In a study on questions of race as conveyed and conceptualized by the visual arts in the eighteenth century, the understanding of skin color can be supplemented by an inquiry into textiles, colored fabrics, dyes, and the new, light cotton cloths printed in various patterns. Their variety stemmed from the globalization of the natural resources used in creating colors, such as indigo, the roucou plant, madder root, and mahogany. The canvases created by artists who were ostensibly seizing upon the nuances of shades offered by an expanded and mobile world—in Paris as well as in Martinique or Barbados, by the forced transfer of populations and colonial interbreeding—call for an analysis of a sort of continuum from skin to fabric, which reinforced the social distinction already established by pigmentation. Artists often echoed this range of complexions by playing with the fabrics in which they dressed their models. The Indienne, a cotton cloth imported, as its name suggests, from India, or an imitation made in European factories, pervaded textile consumption.36 In Europe as in the colonies and in Africa, all social classes snapped up these gaudy, light, fantastical clothes, whose range of prices allowed the class-signifying function of the garment to be maintained.37

From 1733, Jean-Marc Nattier magisterially introduced this overlap in the colors of skin and of accessories. This dappling pattern was present in the fantasy of the seraglio, the harem over which presided the white body of the Sultana, Mademoiselle de Clermont [figure 3]. The layering of colors went from the lightest complexion—seated in majesty in the center—to the darkest, pushed to the edges of the canvas. The most outstanding place, however, is given to the mulatto woman. Her outstretched arms highlight the long white fabric (and vice versa), while her turban and clothing are depicted in shades of cream, beige, and brown, and allow a glimpse of her right breast. She seems to be crowned by the illuminated arched ceiling, which represents the architectural form of a halo.

This painting launches a visual crossing of corporeal and clothing materials, which echoed a belief, widely held in some spheres, that certain populations altered their skin color with tattoos and cosmetics. The Jesuit missionary Joseph-François Lafitau articulated this view in his 1727 cultural anthropology, in which he explained the origin of the color of the "Reds" by claiming that they had applied tattoos and other colored cosmetics to their skin. Imagining that the authors of antiquity knew America, he described three elements that he believed to be at the origin of the color of "savage" skins:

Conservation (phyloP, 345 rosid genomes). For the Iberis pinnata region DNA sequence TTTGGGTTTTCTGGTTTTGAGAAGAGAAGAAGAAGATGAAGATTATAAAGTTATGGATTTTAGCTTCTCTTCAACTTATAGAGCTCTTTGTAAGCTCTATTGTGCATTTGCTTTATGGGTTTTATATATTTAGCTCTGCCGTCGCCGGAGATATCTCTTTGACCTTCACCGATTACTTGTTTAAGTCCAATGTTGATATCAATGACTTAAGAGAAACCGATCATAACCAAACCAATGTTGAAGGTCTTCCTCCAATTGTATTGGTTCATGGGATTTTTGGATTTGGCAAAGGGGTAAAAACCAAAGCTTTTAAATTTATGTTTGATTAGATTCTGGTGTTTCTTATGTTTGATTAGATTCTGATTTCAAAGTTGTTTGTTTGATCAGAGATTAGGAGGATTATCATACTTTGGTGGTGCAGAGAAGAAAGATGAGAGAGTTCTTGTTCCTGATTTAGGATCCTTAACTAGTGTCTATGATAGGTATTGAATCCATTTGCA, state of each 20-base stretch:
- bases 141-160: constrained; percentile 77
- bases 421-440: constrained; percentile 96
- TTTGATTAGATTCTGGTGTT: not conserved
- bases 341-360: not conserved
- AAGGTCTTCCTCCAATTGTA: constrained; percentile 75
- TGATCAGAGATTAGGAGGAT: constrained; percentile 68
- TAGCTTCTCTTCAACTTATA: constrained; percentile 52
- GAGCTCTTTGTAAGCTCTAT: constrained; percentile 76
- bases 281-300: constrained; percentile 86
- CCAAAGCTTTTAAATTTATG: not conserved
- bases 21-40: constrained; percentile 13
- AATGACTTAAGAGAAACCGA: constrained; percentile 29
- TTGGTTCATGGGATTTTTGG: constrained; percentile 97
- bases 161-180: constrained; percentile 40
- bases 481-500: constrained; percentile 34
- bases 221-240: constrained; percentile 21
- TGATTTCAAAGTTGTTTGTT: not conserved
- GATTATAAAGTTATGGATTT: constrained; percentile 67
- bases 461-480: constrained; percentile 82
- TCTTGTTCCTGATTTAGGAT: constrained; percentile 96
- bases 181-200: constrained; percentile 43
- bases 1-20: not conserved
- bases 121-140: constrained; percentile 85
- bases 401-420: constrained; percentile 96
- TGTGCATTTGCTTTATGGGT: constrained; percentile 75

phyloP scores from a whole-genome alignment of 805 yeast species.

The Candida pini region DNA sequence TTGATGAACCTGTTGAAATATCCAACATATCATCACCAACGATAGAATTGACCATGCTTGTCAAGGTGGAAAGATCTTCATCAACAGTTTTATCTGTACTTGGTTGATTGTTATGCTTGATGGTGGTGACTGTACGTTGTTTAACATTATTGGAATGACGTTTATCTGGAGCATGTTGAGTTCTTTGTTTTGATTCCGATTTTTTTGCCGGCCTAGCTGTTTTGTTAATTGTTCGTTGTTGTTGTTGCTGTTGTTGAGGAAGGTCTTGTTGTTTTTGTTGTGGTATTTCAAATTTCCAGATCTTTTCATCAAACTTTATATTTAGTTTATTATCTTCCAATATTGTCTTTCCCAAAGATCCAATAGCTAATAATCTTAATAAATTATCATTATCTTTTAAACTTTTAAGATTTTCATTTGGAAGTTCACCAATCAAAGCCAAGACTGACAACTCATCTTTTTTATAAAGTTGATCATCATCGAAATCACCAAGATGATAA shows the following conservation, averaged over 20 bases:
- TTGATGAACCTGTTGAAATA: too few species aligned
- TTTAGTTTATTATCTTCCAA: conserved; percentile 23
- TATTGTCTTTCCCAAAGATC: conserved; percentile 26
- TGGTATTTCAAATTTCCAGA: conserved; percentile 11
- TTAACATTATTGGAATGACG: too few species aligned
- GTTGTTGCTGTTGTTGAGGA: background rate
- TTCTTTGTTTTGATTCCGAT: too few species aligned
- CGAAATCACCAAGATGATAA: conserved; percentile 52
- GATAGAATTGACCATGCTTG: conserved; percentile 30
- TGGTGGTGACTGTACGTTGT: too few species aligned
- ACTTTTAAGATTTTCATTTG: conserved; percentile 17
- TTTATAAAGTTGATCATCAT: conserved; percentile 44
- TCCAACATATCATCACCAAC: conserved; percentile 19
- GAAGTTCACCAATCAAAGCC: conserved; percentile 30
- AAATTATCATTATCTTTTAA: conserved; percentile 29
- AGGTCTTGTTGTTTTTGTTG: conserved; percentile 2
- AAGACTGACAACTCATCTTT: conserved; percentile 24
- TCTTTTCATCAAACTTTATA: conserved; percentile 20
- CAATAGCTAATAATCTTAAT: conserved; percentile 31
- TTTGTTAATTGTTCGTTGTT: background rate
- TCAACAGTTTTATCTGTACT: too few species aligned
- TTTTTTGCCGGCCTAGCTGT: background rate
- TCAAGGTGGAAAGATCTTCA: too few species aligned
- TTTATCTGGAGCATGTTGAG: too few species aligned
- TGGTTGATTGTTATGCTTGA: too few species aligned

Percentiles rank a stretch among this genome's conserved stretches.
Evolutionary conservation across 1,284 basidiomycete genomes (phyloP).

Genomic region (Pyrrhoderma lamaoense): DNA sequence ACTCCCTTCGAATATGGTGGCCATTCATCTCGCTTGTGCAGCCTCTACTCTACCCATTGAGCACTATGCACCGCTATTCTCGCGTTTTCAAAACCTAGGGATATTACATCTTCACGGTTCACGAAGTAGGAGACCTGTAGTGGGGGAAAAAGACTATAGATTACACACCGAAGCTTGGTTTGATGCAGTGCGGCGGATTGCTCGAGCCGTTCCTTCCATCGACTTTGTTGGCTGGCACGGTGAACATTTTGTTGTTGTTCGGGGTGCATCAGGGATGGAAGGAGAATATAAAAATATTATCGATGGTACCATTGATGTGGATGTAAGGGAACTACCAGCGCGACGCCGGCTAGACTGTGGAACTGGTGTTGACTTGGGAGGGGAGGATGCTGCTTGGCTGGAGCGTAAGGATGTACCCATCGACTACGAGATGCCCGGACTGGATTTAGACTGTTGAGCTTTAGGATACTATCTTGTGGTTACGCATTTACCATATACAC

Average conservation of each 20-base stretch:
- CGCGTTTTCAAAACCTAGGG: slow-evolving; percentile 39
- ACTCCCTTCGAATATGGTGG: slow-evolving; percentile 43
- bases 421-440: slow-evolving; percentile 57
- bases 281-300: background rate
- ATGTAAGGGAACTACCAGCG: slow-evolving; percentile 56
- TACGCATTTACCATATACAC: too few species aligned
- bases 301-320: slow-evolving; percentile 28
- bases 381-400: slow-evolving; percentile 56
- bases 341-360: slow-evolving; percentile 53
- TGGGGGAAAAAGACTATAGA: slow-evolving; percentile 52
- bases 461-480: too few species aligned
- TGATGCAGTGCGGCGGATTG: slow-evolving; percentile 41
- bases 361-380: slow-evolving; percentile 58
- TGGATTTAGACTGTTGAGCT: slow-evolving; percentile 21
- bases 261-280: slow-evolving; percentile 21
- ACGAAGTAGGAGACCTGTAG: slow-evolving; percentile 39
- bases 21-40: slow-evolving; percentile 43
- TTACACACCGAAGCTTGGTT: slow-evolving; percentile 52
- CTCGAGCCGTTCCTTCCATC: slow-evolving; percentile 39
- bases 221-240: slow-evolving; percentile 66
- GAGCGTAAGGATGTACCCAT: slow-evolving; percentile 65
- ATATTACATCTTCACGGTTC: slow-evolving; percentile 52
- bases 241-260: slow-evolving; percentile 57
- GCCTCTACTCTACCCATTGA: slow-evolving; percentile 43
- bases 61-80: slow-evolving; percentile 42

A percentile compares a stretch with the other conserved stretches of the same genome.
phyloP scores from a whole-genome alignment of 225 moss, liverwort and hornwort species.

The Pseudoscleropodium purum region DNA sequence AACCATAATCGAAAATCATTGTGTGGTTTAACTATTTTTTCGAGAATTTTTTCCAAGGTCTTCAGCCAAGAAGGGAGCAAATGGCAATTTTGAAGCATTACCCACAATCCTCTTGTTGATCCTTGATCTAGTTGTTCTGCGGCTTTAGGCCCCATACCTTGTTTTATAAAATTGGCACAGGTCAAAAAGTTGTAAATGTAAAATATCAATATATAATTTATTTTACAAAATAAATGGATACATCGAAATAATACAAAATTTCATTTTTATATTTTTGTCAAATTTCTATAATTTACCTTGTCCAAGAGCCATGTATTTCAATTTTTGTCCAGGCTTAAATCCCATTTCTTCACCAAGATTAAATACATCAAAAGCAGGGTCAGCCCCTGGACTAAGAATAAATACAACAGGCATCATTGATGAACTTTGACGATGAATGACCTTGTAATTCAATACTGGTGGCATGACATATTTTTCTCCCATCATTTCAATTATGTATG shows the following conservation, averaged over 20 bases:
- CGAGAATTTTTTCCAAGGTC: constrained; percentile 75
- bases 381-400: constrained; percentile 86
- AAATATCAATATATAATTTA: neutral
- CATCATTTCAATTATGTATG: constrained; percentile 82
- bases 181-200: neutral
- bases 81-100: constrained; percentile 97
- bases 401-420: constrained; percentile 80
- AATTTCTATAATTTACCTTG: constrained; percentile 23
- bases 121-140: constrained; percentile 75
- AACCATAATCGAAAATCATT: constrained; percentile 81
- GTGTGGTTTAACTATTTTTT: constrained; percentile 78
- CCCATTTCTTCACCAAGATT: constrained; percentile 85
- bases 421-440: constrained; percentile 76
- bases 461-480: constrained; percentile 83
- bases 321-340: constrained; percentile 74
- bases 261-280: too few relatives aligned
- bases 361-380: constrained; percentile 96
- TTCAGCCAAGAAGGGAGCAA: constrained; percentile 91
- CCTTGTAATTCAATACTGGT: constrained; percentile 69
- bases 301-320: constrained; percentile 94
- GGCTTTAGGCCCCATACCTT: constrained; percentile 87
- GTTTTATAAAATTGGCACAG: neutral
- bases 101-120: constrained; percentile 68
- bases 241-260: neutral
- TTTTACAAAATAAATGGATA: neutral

Ce récit d'Euphémus me paraît assez vraisemblable, et la description de ces Insulaires convient parfaitement aux Caraïbes qui étaient maîtres des Antilles, de la plus grande partie desquelles ils ont été chassés par les Européens en ces derniers temps. La chair de ces Peuples est fort rougeâtre : elle l'est naturellement; & c'est moins un effet du climat, que de l'imagination des Mères, qui trouvant de la beauté dans cette couleur, la transmettent à leur fruit; elle l'est aussi par artifice : car ces barbares se font peindre tous les jours avec le rocou qui leur tient lieu de vermillon, et les fait paraître rouges comme du sang. [End Page 100]

[The story by Euphemus seems to me credible, and his description of the islands populations fits perfectly with the Caribbeans who were masters of the Antilles, the majority of whom were more recently chased out by Europeans. The flesh of these people is starkly red; it is naturally so; and this is less an effect of the climate, than of the imagination of the Mothers, who finding beauty in that color transmitted it to their fruit; it is also there by artifice, for these barbarians paint themselves every day with the rocou plant which they use in place of vermilion, and which makes them appear red like blood.]38

Lafitau thus proposed two explanations for the red of the "redskins": first, that the imagination of a mother can be transmitted by will onto the fetus—a widespread theory in the early modern world39—and second, that the absorbent capacity of the skin allows an artifice to become natural, an artificially red makeup to become the organic complexion of the skin. Both arguments are extremely important because they contradict the idea of a racialized understanding of skin color according to which the primary definition of race lies in its hereditary transmission. Maternal imagination and skin contamination are not the traditional vehicles of race transmission, which were understood to be fluids such as blood and sperm. Lafitau's arguments, anchored in an emerging cultural anthropology, did in a way broaden the definition of race, and extend it to the concept of ethnic groups.